WILMAP: India

LEGISLATION

The Copyright Act of 1957, as amended by the Copyright (Amendment) Act 2012
 
[(1) The protection provided to intermediaries under Section 79 of the Information Technology Act (see below) is not available for offences under the Copyright Act of 1957 as amended by the Copyright (Amendment) Act of 2012. 
 
(2) The Copyright Act was amended by the Copyright Amendment Act of 2012 and contains some provisions affecting the intermediaries. Section 52(b) of the act provides that transient or incidental storage of a work made in the technical process of electronic transmission or communication to the public shall not constitute copyright infringement. Further, Section 52(c) stipulates that transient and incidental storage of a work for the purpose of providing electronic links, access or integration, where such links, access or integration has not been expressly prohibited by the right holder, shall not constitute infringement, unless the intermediary has reasonable grounds for believing that such storage is of an infringing copy.
 
(3) However, the proviso to Section 52(1)(c) creates a notice and takedown procedure as it lays down that when a person responsible for storage (intermediary) gets a written notice from a rights holder claiming the storage to be infringement copyright, then it shall disable access for a period of 21 days; and if the right holder desires the takedown to stay beyond 21 days, then he must obtain a court order. Although, in case the rights holder fails to get a court order within twenty one days then the access can be restored. The procedure for notice and takedown is provided by Rule 75 of the Copyright Rules of 2013.]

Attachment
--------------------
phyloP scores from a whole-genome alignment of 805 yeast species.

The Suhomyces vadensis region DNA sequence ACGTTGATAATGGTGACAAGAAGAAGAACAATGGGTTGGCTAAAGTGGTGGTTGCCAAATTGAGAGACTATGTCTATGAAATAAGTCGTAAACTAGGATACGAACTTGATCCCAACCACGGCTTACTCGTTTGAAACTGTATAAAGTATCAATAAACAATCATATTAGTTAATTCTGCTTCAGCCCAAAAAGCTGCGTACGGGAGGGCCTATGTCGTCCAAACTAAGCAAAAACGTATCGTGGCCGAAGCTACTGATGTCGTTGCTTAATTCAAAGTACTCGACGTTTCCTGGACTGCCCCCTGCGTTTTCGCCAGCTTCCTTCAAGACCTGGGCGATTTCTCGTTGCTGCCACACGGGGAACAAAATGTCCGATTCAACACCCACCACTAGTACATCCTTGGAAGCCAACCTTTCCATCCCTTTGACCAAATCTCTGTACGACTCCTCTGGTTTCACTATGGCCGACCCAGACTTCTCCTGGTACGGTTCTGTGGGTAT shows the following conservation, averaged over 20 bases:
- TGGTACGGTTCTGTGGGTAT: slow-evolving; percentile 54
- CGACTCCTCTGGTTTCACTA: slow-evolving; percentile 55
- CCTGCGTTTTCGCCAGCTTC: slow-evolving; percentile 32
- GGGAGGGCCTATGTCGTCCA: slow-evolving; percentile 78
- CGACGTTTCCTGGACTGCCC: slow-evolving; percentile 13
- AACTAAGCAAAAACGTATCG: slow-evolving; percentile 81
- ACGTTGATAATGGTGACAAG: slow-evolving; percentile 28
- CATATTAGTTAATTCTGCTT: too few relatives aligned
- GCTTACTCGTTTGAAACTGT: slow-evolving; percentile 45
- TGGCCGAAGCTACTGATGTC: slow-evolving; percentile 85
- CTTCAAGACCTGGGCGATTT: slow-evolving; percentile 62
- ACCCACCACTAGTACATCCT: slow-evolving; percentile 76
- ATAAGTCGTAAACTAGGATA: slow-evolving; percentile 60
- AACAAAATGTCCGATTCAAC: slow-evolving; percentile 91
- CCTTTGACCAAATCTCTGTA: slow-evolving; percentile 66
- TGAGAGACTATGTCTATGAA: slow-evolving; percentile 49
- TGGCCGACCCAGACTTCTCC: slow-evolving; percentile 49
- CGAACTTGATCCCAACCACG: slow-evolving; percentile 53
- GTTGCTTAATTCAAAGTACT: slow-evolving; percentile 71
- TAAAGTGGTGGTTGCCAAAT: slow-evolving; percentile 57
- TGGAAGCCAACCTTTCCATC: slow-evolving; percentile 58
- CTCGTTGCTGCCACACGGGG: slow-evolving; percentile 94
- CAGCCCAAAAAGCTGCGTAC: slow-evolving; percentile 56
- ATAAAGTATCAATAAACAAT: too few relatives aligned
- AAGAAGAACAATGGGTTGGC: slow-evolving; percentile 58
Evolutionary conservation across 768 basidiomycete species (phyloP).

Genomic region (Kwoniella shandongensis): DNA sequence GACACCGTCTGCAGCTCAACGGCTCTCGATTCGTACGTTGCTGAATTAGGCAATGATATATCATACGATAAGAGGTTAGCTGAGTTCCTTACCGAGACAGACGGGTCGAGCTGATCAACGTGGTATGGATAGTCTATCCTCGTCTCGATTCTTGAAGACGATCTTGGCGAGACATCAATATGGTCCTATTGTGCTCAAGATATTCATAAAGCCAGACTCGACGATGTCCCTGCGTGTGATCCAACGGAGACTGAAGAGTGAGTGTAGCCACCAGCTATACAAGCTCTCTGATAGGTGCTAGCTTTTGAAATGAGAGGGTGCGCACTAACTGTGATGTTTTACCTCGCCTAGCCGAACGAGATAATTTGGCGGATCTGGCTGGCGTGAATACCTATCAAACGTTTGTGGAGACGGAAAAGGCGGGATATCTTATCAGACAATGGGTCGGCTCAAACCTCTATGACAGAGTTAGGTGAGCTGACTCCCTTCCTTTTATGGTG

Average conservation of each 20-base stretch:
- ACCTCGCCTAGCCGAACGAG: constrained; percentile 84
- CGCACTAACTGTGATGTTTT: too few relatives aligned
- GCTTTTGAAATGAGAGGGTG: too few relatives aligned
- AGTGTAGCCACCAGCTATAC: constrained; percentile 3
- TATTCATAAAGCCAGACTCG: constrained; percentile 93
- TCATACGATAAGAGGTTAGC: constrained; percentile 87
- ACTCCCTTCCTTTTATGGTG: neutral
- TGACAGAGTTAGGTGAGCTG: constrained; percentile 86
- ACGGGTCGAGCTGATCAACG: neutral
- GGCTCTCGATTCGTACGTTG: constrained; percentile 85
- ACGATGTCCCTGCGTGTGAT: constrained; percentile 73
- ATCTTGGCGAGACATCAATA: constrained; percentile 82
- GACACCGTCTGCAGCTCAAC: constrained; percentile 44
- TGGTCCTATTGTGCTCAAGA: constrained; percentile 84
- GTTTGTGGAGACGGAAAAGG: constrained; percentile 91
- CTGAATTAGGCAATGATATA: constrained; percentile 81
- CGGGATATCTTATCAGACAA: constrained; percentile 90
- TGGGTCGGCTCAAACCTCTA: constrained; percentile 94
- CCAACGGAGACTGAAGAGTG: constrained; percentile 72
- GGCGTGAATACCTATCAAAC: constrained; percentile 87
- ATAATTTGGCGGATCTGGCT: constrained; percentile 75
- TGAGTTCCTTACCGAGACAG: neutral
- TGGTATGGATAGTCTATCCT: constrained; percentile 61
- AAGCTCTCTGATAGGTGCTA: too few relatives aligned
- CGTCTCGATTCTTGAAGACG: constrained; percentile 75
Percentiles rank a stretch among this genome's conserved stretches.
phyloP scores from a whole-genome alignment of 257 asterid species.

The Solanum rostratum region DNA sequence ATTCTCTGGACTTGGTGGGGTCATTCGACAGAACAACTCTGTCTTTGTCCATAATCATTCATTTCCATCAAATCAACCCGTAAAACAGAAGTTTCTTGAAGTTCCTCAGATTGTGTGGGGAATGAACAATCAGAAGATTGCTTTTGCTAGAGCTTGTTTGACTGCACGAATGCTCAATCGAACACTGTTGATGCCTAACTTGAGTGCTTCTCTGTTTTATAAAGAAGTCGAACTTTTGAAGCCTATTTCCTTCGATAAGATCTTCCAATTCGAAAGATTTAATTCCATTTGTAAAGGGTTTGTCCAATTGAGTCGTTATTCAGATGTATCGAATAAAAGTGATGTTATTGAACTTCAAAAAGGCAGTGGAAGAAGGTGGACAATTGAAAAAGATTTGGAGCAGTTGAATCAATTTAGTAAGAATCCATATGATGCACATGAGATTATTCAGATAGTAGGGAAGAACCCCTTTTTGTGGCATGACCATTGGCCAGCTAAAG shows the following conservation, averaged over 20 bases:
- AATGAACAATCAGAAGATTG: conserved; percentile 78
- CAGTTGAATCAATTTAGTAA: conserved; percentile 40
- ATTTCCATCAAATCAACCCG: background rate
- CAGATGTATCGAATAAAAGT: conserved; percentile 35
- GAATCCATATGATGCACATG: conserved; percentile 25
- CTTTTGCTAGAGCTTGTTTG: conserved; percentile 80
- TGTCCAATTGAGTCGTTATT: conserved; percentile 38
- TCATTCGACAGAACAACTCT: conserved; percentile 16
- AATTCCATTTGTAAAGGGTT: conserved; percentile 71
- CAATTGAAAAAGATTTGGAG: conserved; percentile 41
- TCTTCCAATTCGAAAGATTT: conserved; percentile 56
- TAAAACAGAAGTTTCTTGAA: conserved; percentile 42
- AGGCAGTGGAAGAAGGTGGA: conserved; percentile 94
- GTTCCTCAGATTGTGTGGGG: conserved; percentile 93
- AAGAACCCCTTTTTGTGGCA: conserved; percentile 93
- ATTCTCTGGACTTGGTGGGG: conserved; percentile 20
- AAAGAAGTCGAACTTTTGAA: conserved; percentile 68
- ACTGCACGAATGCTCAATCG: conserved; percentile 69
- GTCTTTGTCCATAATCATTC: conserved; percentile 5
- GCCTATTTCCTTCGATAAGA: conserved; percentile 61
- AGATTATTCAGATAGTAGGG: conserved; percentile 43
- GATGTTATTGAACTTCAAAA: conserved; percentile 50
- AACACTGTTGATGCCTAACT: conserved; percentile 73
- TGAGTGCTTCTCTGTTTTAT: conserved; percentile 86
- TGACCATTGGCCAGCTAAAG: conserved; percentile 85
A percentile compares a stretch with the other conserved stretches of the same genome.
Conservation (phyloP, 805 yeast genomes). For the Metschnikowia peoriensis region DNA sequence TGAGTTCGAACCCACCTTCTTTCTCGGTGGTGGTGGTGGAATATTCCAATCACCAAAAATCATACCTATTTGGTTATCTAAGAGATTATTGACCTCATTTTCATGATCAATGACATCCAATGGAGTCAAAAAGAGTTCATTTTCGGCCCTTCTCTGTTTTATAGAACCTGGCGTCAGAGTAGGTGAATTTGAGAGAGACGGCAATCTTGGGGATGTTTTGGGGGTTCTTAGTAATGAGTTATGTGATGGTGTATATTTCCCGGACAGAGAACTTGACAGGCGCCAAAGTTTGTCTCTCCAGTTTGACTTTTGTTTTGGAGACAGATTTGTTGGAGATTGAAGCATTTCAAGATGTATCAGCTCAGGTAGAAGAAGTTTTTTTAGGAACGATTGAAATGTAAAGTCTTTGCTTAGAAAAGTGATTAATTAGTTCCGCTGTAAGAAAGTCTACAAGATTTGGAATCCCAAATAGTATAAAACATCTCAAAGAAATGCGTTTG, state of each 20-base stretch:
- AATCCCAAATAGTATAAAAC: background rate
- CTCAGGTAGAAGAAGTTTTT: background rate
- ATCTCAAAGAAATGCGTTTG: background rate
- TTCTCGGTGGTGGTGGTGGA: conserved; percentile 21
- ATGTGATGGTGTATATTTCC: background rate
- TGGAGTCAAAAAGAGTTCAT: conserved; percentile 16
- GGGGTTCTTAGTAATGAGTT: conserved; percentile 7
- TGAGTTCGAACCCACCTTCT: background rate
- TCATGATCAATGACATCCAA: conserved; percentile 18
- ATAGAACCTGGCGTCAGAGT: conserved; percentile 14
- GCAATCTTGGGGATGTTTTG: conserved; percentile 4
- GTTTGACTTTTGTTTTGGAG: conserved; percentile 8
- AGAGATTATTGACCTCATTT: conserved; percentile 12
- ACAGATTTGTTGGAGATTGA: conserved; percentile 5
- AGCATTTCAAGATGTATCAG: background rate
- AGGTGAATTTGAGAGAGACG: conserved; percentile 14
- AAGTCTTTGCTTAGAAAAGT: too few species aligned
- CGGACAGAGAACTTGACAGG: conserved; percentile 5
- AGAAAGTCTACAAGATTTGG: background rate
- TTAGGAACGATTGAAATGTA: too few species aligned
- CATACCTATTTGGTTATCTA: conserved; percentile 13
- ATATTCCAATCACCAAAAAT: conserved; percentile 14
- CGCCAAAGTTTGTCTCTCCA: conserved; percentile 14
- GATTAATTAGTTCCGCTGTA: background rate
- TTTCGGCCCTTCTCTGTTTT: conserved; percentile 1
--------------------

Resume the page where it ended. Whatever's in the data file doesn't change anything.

Information Technology (Intermediaries Guidelines) Rules, 2011 (to be read with Section 79 of the IT Act)
 
[(1) Setting up due diligence provisions to be observed by intermediaries while discharging their duties, including the publications of rules and regulations, privacy policy and user agreement for access-or usage of the intermediary's computer resources. 
 
(2) Rule 3 of the Information Technology (Intermediaries guidelines) Rules, 2011 lays down the due diligence standard that needs to be observed by the intermediary. The rules require the intermediaries publish rules and regulations, privacy policies and user agreement. These published terms and conditions or user agreement shall forbid the user from publishing any information that is grossly harmful, harassing, blasphemous defamatory, obscene, pornographic, paedophilic, libellous, invasive of another's privacy, hateful, or racially, ethnically objectionable, disparaging, relating to or encouraging money laundering or gambling, harm minors in any way, impersonate another person, belongs to another person and to which the user does not have any right to or violates any law among other things. 
 
(3Rule 3(4) creates a notice and takedown regime, where the intermediary was mandated to remove any such information mentioned above within 36 hours, either when it gets to know on its own or receives actual knowledge that such information is being stored, hosted or published on its computer system. However, the requirement of taking down content within 36 hours has since been clarified by the Ministry of Communication and Information Technology to mean that the intermediary should respond or acknowledge the complaint within thirty six hours of receiving it and should initiate appropriate action.]